Public transport: you can use all public means to move around the metropolitan area: subway, bus, suburban train network and metropolitan bus (MetroBus) just by purchasing the Suma Mensual Jove card (the name of the card leads to this hyperlink: https://atmv.gva.es/es/suma). Its monthly costs are between 30 € and 46 €.

GAIAS Europa is within walking distance of Metro Alameda and the bus stop Portal del Mar Bus No. 95 and 32.

By bike: Valencia is an ideal city for cycling, with no hills and a large network of bike paths: 160 kilometers of bike lanes. VALENBISI is the concessionary company of the local city council. You can buy a long-term (annual) pass. Throughout the city there are numerous pick-up and drop-off points for bicycles. Each trip allows you to use it for 30 minutes.

How to arrive to EDEM

Option 1 (Taxi): You can order a taxi-private driver for two apps: Taxi now to order a taxi or cabify to order a private taxi. The prices are similar between the apps and it cost approximately 15 euros from the city centre.

You can download the apps in the app store:

Cabify: Link
FreeNow: Link

You can download the apps in the Play Store:

Cabify: Link
FreeNow: Link

¿Cómo llegar a EDEM?

Option 2 (Metro): To arrive to Edem via metro you must take the line 5 and 7 to Maritim Serreria and you have to stop at Maritim Serreria that is the last subway stop. Then you have two options. The first one is to walk to EDEM and it takes approximately 15 minutes or take a tram, the line 6 or 8 to stop in Grau- la Marina, which is very close to the venue of the event.


Time Zone

Spain follows Central European Time (CET). Interesting facts: although Greenwich meridian is close to Valencia, Spain (which before World War II observed GMT, i.e. British time) moved its official time one hour forward in 1939 (to match German time); although this was intended to be a ‘provisional’ policy, Spanish time zone has so far remained unchanged. As a result, despite its southern location, Spain enjoys (late) sunset times in June that are similar to those of more northern regions.


Valencia, with an average annual temperature of 20ºC (68ºF), enjoys mild winters and hot summers, and an average of 300 sunny days per year. Early June temperatures are typically around 24-28 degrees during the day and 16-20 degrees at night, and rainfall probability is low.



Spanish eating habits are characterised by late hours – partly influenced by our observance of CET despite being located in the GMT time zone, so Spanish solar noon is over-moved into the (official time) afternoon. Spaniards have lunch around 14:00-15:00 and dinner around 21:00-22:00. Restaurants traditionally open from 13:30 to 16:00 for lunch and from 21:00 to 23:30 for dinner. However, restaurants in¡ tourist areas, as well as more informal bars and fast-food places tend to have longer opening hours. In many restaurants you will be able to taste our traditional paella, an ancient dish (rooted in the 15th-16th centuries), made with rice and a variety of potential ingredients (chicken, rabbit, snails, seafood, seasonal vegetables, etc.).

Banks and currency

Banks open from Monday to Friday from 8.30 or 9.00 to 14.00 or 14.30, and some banks open on or two afternoons per week. Almost every bank has a 24-hours ATM (cash machine) – in addition to department stores’ and malls’ ATMs. The currency of Spain is the Euro.


Valencia has two official languages - Spanish and Valencian (local form of Catalan). You will often find signposts and street names in both (or either) language(s). Few Spaniards speak other European languages. However, English is steadily gaining popularity (especially among younger people), and you will normally find somebody who can speak English (and/or French or Italian) in airports, large hotels, etc.


Shopping hours

Traditional opening hours for shops are 10.00-14.00 and (after a long lunch break) 17.00-20.00 hours, Mondays through Saturdays. Department stores and malls, and some larger stores (typically in shopping and tourist districts), usually open from 09.00 or 10.00 to 21.00 or 22.00, and do not close for lunch.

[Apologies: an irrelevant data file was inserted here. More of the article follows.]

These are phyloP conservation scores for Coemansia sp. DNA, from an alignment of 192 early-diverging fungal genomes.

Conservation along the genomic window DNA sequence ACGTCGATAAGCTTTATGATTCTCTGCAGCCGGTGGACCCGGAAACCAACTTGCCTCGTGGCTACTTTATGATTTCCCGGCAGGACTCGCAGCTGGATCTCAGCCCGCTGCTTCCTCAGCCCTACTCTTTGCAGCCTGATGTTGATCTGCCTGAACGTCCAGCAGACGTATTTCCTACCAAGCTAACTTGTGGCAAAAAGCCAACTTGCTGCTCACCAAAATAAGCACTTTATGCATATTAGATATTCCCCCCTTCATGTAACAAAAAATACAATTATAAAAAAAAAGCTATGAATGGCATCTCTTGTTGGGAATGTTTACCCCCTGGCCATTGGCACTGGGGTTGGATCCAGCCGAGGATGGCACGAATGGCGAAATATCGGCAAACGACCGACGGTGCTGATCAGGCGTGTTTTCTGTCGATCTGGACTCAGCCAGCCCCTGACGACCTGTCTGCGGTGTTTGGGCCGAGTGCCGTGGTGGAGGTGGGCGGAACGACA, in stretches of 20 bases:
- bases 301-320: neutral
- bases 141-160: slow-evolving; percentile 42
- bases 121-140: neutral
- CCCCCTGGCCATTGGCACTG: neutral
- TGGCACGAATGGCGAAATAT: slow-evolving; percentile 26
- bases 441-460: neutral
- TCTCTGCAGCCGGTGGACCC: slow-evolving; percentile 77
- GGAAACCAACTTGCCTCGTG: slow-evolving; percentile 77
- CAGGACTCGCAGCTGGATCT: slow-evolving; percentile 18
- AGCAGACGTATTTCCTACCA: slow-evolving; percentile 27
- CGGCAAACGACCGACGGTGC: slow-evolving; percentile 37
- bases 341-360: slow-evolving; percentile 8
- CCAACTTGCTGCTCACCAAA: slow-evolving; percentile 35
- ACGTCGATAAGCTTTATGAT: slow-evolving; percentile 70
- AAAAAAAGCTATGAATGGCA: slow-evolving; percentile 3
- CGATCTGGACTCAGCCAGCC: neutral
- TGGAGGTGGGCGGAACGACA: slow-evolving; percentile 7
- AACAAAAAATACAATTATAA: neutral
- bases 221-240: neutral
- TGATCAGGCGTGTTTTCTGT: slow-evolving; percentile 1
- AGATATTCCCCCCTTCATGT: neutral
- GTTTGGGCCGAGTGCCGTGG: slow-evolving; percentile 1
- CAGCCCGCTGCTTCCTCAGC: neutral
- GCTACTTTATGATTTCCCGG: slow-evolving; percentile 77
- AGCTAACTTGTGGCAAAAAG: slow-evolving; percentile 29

Public transport

An extensive public transportation network covers the whole of Valencia, encompassing several metro lines (including underground and tram routes) and many bus lines. In addition to single tickets, which can be bought at metro stations, vending machines in tram stops, and on the buses, there several multi-trip, single-day and multi-day travel passes. For detailed info on fares, timetables, routes, journey planners... please check the websites of Metrovalencia (underground and tram) and EMT-Valencia (bus).


Electricity supply

Electricity is supplied at 220 V - 50 Hz AC, with standard European plugs and sockets.

Cost of living

Valencia is an affordable city to live in. Its cost of living is 30% lower than in Madrid or Barcelona.

There is the possibility of opting for a student residence, the cost of which varies from 600€ to 950€. We recommend this as the first option because it allows you to meet other students from different parts of the world, participate in leisure activities, access to a gym, enjoy food services and a healthy lifestyle, as well as generate bonds that will last over time.

Another option is to share an apartment, whose monthly cost ranges between 300€ and 450€ per room plus services.

As for food, a daily menu in a restaurant is between €8 and €10, while monthly groceries in a supermarket range between €250 and €350 per person.

Private medical insurance is around 50€ and 80€ per month, depending on each case.

Recreational activities have varied costs and will depend on the lifestyle of each student. Cinema tickets cost an average of €8, monthly gym or wellness membership costs between €20 and €40, museum admission costs €6.

Monthly price for student residences600€ - 950€1200€ - 1900€
Monthly room rental price per person in a student apartment200€ - 400€450€ - 900€
Menu of the day in a restaurant8 - 10€10€
Monthly price of Metro/Bus pass (depending on distances)30€40€
Average monthly supermarket and dining out expenditures250€ - 350€500€
Average monthly price for gyms and wellness centers20€ - 40€25€
Average cinema ticket price8€9€
Average museum ticket price6€ 9€
Private medical insurance50€ - 80€60€
Average monthly student expenditure910€ - 1.160€1.460€ - 2.160€
Average annual student expenditure (10 months)9.100€ - 11.600€14.600€ - 21.600€

Health Insurance

To obtain a visa, it is necessary to have insurance valid for all Schengen States, covering the entire intended period of stay and any expenses that may arise from repatriation for medical reasons, emergency medical care, emergency hospital treatment or death during the stay.

The minimum coverage must be €30,000. This insurance must not have a deductible.

The insurance cannot be a travel insurance and must be valid from the beginning to the end of the trip and for a maximum of one year. It must cover 100% of medical expenses, with no waiting period or co-payment (no deductible).

We recommend that it be contracted with insurance companies established in Spain.